Project Management Offices (PMO’s) & the complexity cliff
Project Management Offices, or PMO’s, reflect the organisations they are part of. As each organisation is unique, so is each PMO. Implementing and maintaining a PMO is therefore by default not a standard procedure but should always be done with regards to the organisational context. Recognising this is the first step in running a successful PMO.
This observation is the first in a 2007 report on a global analysis of the current state of practice of multi-project PMO’s, prepared for the Project Management Institute. Where the actual value of a PMO is a matter subject to discussion in the report, there is consensus on functions where a PMO is important. The top 5 being:
- Report project status to upper management
- Develop and implement a standard methodology
- Monitor and control project performance
- Develop competency of personnel, including training
- Implement and operate a project information system.
From our experience, these 5 functions – but actually this applies to most of the 27 functions mentioned – show the solution to the typical pains that organisations these days face. With projects becoming more complex and effective changes needed quicker and more frequent, many organisations fall into what is known as Helmsman’s complexity cliff: complexity has increased beyond capability which results in performance decreasing significantly.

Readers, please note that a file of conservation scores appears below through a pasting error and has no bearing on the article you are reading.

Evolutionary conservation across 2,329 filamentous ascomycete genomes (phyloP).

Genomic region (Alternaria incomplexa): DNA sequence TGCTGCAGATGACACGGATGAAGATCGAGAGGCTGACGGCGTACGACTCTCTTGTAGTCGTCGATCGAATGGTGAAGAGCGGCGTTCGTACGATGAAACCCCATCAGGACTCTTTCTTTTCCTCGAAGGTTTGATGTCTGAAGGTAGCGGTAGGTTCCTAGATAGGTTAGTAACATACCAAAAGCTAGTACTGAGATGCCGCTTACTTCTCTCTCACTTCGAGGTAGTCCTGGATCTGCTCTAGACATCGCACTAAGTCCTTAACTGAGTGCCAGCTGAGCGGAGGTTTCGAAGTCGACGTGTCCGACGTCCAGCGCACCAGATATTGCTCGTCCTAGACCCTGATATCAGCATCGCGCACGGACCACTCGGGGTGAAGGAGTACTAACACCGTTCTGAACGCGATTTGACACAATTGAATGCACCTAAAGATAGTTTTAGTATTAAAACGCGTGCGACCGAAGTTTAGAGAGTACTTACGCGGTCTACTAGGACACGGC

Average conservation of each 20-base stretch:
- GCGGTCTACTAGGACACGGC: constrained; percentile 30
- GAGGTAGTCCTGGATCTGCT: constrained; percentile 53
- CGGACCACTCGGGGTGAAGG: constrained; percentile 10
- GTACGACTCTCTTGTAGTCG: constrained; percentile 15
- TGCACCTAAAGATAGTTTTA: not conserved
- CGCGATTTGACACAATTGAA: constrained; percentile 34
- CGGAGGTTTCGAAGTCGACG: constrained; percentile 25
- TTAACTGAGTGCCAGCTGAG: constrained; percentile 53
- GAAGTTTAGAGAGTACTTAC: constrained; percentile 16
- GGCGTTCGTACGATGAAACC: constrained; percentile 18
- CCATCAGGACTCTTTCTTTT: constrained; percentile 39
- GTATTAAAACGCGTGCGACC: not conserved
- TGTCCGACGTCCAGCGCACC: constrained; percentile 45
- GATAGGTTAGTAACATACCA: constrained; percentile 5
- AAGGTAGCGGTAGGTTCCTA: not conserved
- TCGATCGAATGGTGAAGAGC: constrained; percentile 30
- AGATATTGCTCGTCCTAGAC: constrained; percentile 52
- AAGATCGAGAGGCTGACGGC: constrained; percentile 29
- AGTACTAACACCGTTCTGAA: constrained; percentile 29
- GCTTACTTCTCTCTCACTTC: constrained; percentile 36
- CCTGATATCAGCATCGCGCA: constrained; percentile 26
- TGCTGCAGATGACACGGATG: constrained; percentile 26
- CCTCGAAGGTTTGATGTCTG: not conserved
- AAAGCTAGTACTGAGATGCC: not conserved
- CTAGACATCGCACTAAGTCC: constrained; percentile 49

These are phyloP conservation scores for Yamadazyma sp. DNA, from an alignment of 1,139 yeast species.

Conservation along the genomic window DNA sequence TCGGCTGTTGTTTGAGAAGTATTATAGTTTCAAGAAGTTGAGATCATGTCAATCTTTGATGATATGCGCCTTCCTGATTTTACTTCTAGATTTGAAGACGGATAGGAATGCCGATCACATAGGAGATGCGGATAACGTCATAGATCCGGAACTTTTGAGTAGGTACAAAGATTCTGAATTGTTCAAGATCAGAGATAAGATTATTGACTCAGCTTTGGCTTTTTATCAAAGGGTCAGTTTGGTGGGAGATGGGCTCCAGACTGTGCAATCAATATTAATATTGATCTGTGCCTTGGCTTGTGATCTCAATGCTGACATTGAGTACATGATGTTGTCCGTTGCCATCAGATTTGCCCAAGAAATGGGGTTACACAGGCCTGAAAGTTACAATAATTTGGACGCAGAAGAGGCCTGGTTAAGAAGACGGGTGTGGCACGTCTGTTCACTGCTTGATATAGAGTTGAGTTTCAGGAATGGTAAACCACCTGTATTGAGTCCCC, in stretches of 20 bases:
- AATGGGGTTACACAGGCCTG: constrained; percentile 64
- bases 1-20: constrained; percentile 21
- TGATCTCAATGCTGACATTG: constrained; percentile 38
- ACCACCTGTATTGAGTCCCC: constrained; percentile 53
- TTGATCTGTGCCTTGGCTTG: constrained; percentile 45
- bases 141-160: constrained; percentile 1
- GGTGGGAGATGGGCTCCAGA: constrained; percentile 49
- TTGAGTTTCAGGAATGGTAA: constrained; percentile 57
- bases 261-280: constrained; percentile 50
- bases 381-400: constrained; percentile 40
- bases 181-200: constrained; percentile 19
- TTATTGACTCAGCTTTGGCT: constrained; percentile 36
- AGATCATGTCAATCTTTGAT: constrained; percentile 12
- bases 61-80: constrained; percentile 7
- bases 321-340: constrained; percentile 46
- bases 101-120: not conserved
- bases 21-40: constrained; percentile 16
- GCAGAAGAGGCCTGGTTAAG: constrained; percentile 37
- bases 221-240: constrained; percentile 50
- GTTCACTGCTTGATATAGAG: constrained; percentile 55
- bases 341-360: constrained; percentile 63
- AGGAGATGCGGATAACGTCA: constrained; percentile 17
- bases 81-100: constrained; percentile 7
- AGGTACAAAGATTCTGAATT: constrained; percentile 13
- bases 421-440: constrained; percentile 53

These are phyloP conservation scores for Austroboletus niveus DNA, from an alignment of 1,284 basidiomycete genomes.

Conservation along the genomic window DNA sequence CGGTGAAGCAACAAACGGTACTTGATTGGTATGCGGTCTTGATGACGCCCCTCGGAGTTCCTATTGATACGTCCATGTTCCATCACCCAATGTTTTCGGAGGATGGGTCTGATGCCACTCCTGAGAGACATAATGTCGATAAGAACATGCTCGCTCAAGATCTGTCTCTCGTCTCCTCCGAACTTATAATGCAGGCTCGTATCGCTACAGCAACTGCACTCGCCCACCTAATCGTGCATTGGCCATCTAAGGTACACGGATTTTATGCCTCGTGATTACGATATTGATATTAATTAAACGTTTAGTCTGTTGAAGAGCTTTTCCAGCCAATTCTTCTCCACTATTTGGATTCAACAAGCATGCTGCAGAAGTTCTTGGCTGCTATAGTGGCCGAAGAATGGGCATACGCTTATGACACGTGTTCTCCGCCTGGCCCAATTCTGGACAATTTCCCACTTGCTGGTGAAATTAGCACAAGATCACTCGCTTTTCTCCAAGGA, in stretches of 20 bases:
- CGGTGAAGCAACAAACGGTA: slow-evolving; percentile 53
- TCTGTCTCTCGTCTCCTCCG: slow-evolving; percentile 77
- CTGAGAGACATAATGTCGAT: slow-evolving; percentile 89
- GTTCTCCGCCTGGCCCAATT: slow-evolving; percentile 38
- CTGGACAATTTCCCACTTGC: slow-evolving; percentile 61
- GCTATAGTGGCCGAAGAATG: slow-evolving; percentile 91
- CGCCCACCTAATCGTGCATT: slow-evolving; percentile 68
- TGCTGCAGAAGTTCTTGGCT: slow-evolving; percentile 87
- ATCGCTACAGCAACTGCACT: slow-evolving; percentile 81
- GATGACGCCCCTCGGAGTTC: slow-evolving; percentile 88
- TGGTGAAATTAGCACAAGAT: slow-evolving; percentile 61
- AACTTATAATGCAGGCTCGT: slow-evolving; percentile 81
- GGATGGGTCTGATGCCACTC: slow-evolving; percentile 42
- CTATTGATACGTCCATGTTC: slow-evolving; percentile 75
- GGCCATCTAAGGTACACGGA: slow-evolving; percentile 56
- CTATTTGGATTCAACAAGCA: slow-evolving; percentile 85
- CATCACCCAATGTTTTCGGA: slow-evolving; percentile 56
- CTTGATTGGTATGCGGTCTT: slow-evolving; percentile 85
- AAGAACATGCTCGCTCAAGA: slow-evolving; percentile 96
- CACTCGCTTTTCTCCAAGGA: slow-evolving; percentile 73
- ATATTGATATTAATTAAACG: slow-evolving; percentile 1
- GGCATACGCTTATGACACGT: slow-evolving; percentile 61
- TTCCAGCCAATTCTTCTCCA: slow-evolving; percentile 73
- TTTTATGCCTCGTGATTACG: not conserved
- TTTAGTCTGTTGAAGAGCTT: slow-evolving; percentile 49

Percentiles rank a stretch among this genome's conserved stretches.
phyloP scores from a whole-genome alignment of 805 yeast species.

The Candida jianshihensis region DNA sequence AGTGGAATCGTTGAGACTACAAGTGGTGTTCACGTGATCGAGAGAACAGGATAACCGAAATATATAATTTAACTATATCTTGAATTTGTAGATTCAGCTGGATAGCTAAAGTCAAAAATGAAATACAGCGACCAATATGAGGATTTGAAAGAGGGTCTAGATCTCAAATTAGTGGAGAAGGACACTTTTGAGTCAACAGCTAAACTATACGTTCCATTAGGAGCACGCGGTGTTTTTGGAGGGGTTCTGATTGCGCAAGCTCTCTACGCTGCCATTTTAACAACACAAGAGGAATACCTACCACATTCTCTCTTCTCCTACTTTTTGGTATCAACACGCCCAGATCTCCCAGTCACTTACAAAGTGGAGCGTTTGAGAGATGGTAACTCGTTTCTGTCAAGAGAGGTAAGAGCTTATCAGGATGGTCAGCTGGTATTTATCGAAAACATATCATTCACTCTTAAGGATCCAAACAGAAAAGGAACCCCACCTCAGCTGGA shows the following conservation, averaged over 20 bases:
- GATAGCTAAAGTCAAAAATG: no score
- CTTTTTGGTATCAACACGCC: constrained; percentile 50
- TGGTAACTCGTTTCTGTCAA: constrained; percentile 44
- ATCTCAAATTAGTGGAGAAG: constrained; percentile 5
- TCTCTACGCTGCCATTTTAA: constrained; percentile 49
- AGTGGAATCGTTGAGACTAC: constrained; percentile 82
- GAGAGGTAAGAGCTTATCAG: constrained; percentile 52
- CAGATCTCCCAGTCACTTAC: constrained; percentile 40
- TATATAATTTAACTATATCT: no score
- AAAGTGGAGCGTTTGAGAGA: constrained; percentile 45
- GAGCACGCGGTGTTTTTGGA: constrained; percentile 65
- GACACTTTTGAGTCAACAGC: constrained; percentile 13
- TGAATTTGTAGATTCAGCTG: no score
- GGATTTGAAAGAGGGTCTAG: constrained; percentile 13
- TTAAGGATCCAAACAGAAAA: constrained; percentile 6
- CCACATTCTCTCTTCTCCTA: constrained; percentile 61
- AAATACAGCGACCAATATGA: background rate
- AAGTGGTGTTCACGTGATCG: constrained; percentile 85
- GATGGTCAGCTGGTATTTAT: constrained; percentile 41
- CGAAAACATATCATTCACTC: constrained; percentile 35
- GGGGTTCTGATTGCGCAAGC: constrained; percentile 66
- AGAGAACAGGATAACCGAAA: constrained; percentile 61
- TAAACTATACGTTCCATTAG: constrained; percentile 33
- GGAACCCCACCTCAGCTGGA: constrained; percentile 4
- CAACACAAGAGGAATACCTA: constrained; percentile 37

To prevent falling from this complexity cliff, organisations need to improve their project maturity levels. Setting up a PMO is an effective way to help ensure rising project maturity levels. CUPE Professional Services has set up, run and improved PMO’s for years and is available to help you to step away from this cliff!